Even if a person’s initial intention was to abuse Xanax, the goal of reaching a certain relaxed state still played a part that lead to physical dependence. As part of treatment, a dedicated team creates a customized plan that identifies certain triggers and behaviors that are likely to lead a person down the same path again and provide ways to handle them in the future. This is done through a combination of individual therapy, group counseling, as well as other activities and education that focus on how to reenter the world without using drugs.

Part of the learning involves going beyond the question of is Xanax a benzodiazepine and identifies a person’s perceived need for use. By getting to the root of the issue versus taking addiction at face value, it helps to prevent the chance of relapse and the introduction of new ways to treat and overcome lingering problems.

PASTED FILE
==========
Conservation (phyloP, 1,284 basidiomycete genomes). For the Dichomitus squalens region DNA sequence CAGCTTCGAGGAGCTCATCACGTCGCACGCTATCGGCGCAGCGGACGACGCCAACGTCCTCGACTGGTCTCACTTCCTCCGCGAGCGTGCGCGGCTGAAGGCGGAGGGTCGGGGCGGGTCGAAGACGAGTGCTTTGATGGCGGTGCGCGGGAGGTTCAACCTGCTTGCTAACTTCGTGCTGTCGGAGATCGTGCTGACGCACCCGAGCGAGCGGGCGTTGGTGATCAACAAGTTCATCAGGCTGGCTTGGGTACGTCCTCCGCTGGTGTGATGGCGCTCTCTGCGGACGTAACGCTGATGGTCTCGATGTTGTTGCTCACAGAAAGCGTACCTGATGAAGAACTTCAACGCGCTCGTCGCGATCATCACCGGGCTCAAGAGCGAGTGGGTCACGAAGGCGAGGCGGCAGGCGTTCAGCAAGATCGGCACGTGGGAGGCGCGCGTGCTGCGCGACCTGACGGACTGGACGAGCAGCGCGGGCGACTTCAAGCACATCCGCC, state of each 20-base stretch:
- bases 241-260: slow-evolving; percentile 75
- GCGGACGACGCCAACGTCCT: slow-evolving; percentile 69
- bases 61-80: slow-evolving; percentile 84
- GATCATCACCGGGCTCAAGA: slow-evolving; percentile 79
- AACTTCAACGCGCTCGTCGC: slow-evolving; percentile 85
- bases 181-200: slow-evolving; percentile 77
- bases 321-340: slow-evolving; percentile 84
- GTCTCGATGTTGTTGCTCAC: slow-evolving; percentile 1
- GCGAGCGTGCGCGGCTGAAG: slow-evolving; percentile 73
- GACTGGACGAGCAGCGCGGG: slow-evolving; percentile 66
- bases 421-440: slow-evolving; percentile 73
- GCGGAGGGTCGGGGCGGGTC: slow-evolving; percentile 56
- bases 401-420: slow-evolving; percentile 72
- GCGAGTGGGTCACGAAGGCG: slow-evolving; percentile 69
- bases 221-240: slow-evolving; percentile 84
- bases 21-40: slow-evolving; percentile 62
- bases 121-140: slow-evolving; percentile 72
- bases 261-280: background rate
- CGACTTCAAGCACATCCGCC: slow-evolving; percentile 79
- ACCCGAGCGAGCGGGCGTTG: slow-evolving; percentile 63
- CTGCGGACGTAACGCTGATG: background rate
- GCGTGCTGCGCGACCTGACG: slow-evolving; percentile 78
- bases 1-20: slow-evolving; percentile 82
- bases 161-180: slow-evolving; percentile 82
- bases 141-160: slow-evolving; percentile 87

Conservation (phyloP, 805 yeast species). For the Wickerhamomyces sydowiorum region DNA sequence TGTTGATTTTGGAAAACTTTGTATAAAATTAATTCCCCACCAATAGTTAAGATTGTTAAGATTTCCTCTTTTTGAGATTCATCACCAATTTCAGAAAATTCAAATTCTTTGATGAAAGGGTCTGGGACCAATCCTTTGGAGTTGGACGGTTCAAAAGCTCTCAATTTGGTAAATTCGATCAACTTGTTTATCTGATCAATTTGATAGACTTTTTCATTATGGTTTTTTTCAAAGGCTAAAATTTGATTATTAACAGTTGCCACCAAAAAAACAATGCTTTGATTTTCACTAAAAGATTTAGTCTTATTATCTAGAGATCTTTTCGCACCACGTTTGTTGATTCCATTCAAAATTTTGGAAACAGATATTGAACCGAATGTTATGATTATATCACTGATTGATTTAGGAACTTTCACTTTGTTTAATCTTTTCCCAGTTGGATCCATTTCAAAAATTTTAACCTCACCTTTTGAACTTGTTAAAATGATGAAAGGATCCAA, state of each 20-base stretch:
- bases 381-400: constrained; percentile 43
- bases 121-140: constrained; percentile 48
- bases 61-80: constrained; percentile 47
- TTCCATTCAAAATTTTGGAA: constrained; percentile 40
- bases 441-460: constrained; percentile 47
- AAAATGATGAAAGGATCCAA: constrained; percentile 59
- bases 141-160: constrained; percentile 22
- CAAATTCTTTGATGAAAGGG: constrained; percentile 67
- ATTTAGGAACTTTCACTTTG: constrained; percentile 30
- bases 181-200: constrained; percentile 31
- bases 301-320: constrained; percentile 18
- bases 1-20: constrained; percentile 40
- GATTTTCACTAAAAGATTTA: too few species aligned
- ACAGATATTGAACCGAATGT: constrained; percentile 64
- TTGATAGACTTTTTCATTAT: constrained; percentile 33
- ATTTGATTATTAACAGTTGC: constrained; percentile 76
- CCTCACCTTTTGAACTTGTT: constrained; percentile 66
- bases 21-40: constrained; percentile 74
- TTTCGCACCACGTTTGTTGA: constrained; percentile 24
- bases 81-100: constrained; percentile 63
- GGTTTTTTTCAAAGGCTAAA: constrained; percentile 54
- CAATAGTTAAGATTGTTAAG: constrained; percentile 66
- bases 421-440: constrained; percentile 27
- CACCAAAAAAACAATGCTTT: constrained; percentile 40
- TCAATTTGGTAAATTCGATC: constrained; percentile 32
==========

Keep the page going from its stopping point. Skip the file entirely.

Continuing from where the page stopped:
1. Watt, Anthony. “Benzodiazepines: Uses, Side Effects, and Types.” Healthline, Healthline Media, 11 Jan. 2049,
  2. National Institute on Drug Abuse. “Benzodiazepines and Opioids.” 16 Mar. 2018,
  3. Nichols , Hannah. “Xanax: Warnings, Uses, and Side Effects.” Medical News Today, MediLexicon International, 7 Dec. 2017,
  4. Vestal, Christine. “Teen Xanax Abuse Is Surging.” The Pew Charitable Trusts, 24 Aug. 18AD,
  5. Holland, Kimberly. “What Does Xanax Feel Like? And 10 Other FAQs About Effects, Dose.” Healthline, Healthline Media, 7 Oct. 2010,